2003: Wellcome Witness Seminar: February 18, 2003

 

Craig Fees, Wellcome Witness Seminar: February 18, 2003 ‘Beyond the asylum: anti-psychiatry and care in the community’, Joint Newsletter 7 (2003), p. 16.

 

The Wellcome Trust’s History of Twentieth Century Medicine Group “was set up in 1990 to develop and strengthen links between members of the biomedical research community and medical historians, and to promote and facilitate the study of the history of twentieth-century medicine and medical science by encouraging the creation and deposit of material sources for use by present and future historians.” The recorded and transcribed Witness Seminars – “meetings to which individuals associated with a particular set of circumstances or events in recent medical history are invited to discuss, debate, agree or disagree amongst themselves about their reminiscences in a chairman-led meeting” – are one of its much-imitated information-gathering tools.

According to Programme Committee member Dr. Mark Jackson, the February 18th meeting resulted from the intersection of the ATC’s proposal for a Seminar on therapeutic community, in celebration of the ATC’s 30th anniversary, and a proposal he was formulating including asylums and care in the community. Chaired by Prof. Hugh Freeman, the room at the Wellcome was filled with giants in the history of psychiatry and therapeutic community, including, among the latter, David Anderson, Joseph Berke, Robert Hinshelwood, David Kennard, David Millard, Malcolm Pines, Morton Schatzman, Leon Redler, and Stuart Whiteley, with apologies, among others, from Harold Bridger, David Clark and John Wilder. With two microphones at the chairman’s table, and two roving mikes, the recording side of the meeting was well catered for. The four hour event was broken into eight separate topic sessions – Drug development, Scandals in mental hospitals, Civil liberties, Institutionalisation/Erving Goffman, Anti-psychiatry, Therapeutic communities, Care in the community, The closure of the asylums – preceded by the overall welcome, and by a brief historical introduction by Prof. Freeman. Each topic was opened with a pre-prepared five to ten minute introduction by someone from the audience, moving to the chair’s table; after which comments were invited from the floor, with microphones being taken to speakers identified by the chair, who identified themselves before speaking. To find ones’ self talking one-on-one about his Yorkshire childhood with Dr. Henry Rollin during the tea interval, or bucking up courage to try to follow on from comments by Prof. Dr. Michael Rutter during the main event, is remarkable.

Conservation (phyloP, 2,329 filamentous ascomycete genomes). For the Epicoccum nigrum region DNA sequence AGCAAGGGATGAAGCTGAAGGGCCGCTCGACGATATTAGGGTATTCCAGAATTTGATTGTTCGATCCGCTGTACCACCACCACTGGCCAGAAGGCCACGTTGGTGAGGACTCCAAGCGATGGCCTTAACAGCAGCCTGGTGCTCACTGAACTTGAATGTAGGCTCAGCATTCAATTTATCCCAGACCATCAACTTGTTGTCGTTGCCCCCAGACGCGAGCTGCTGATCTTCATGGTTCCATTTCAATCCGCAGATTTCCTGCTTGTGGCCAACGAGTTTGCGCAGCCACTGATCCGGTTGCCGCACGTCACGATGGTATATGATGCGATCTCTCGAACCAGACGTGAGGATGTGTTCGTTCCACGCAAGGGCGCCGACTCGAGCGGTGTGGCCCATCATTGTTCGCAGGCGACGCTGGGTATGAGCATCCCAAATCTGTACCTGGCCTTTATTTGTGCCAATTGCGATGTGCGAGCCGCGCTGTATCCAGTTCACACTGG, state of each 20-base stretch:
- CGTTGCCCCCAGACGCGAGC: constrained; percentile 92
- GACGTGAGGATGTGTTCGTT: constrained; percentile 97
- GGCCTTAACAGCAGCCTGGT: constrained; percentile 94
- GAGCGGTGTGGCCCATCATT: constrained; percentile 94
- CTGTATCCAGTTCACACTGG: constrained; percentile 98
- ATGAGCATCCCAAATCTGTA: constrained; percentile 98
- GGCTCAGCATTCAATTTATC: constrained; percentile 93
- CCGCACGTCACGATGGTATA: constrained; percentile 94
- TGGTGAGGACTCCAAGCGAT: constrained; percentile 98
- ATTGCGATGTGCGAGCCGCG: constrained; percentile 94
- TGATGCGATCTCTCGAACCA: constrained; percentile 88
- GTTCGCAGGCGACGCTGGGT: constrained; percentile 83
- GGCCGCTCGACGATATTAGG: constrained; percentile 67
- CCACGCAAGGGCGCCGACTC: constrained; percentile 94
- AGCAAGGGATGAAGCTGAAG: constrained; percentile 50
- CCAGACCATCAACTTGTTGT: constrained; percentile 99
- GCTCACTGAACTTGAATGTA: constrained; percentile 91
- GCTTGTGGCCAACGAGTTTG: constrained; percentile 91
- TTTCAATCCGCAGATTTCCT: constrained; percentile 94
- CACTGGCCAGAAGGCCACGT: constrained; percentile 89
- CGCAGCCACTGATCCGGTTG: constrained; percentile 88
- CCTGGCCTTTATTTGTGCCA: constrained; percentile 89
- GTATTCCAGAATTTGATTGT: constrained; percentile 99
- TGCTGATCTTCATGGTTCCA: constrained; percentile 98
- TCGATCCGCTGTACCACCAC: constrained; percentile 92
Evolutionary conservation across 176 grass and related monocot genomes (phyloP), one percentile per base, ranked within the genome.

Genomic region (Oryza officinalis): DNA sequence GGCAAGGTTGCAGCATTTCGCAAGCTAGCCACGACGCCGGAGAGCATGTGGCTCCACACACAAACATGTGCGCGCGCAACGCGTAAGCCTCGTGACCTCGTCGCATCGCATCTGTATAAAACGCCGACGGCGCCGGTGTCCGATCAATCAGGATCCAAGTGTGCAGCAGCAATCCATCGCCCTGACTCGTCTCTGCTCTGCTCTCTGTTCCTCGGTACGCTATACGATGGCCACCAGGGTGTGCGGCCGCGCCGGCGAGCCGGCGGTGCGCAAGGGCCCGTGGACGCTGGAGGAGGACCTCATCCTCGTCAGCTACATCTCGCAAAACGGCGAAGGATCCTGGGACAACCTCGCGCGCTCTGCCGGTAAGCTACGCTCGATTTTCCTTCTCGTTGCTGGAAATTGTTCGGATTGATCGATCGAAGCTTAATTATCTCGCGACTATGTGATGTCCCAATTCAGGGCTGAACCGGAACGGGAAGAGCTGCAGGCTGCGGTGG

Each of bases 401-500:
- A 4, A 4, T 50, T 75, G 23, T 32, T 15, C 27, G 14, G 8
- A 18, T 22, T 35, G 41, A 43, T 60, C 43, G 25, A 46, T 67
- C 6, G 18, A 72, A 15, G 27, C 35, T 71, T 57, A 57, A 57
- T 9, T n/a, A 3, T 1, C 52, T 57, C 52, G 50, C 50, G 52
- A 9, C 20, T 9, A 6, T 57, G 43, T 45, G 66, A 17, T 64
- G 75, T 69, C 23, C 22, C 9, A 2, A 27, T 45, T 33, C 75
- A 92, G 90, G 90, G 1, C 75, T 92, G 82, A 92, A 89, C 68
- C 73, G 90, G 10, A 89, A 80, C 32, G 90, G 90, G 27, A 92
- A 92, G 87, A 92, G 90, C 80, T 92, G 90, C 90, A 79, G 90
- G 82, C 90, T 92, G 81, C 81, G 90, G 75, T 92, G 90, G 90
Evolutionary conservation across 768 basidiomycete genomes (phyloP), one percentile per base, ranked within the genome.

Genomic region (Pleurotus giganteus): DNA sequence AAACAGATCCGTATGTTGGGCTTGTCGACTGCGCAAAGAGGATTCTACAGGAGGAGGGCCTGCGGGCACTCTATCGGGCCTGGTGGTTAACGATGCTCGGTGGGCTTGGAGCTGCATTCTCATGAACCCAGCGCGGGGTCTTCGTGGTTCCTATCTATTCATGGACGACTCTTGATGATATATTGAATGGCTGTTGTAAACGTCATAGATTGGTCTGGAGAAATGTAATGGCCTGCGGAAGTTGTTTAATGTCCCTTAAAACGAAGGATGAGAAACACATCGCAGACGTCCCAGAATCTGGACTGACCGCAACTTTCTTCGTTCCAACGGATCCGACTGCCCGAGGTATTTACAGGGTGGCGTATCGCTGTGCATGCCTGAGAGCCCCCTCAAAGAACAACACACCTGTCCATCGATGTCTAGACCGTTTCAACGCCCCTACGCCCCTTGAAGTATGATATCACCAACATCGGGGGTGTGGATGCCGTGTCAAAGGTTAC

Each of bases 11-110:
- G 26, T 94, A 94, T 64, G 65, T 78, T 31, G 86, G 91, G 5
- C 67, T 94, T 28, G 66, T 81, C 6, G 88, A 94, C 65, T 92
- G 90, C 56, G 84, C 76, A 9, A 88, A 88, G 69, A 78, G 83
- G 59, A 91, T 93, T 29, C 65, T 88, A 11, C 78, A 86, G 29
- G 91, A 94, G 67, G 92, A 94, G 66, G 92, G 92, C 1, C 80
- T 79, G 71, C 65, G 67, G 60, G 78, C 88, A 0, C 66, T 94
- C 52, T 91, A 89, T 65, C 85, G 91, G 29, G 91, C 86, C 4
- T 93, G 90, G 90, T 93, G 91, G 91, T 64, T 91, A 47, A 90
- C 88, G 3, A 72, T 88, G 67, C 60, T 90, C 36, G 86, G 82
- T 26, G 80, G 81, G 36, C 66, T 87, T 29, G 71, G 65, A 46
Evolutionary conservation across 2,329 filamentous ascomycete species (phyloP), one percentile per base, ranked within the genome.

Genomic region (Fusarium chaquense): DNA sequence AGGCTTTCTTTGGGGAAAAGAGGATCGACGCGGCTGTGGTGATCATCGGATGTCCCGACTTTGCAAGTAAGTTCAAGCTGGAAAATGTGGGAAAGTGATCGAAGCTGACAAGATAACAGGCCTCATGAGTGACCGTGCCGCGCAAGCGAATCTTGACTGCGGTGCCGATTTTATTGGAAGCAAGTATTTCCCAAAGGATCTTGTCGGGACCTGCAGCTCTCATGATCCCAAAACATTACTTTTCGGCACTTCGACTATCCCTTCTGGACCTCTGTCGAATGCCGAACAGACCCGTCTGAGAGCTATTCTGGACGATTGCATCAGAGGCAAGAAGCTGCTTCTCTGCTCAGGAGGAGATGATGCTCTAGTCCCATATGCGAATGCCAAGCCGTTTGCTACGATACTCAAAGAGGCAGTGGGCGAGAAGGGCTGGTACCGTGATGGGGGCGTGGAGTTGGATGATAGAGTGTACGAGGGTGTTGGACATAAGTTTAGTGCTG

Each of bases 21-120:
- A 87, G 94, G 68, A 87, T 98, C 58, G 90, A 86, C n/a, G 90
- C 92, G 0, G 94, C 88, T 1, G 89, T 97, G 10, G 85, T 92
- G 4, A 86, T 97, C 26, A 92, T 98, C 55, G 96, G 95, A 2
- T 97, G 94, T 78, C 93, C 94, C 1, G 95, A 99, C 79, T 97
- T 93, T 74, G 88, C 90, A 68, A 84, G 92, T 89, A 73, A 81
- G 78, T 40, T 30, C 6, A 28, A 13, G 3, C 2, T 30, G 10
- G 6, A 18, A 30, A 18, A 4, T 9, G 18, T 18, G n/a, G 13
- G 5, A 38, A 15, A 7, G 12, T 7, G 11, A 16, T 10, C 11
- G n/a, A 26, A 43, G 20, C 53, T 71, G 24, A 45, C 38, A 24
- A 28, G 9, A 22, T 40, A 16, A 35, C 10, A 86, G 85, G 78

The Twentieth Century Medicine Group has successfully completed almost thirty Witness Seminars, on topics as diverse as Intestinal Absorption, Maternal Care , and British Contributions to Medical Research and Education in Africa after the Second World War. This is a tremendous amount of experience, which one has to respect, and represents a huge investment in developing communication among the people who have been involved in each focal area, as well as with other contemporary professionals, current researchers and students (who form part of each audience), and future generations. In terms of generating new insights and knowledge, and certainly in regard to therapeutic community, however, it doesn’t seem to me that this particular meeting worked, for three basic reasons. The first is that it was simply too ambitious; with something under thirty minutes for each area, each of which could no doubt have filled an entire session. The second is that the determination of the categories for discussion presupposed a structure to their history and relationships, which – in my view – inhibited the introduction of wider, deeper or, certainly, other histories and relationships; where generation of new knowledge and insight is the object, such predetermination, unless balanced by time and freedom of movement, seems to me a contra-indication. And the third has to do with how memory and the flow of memory and shared experience are best elicited – and, perhaps more importantly, sustained. Speaking as an oral historian, it seems to me that the proscenium-based, chairman-led, equipment-tied procedure on this occasion was, almost necessarily, inhibiting.

But what if one had a chance to do it again, say for therapeutic community, what would one do differently? Simply dreaming, one might bring together in a circle in the middle of a room, or behind a curved table at the bottom of an auditorium Question Timestyle, a small group of key people. One could support them with a participating audience of colleagues, students and researchers. One would have multiple fixed microphones. And one would capture speakers on video cameras – at least two, perhaps more – leaving people free to think, fall back into themselves, and connect. Really dreaming, one could make an entire day conference of it, based in a combination of small groups and larger plenaries. And one could then sit back and watch the field change.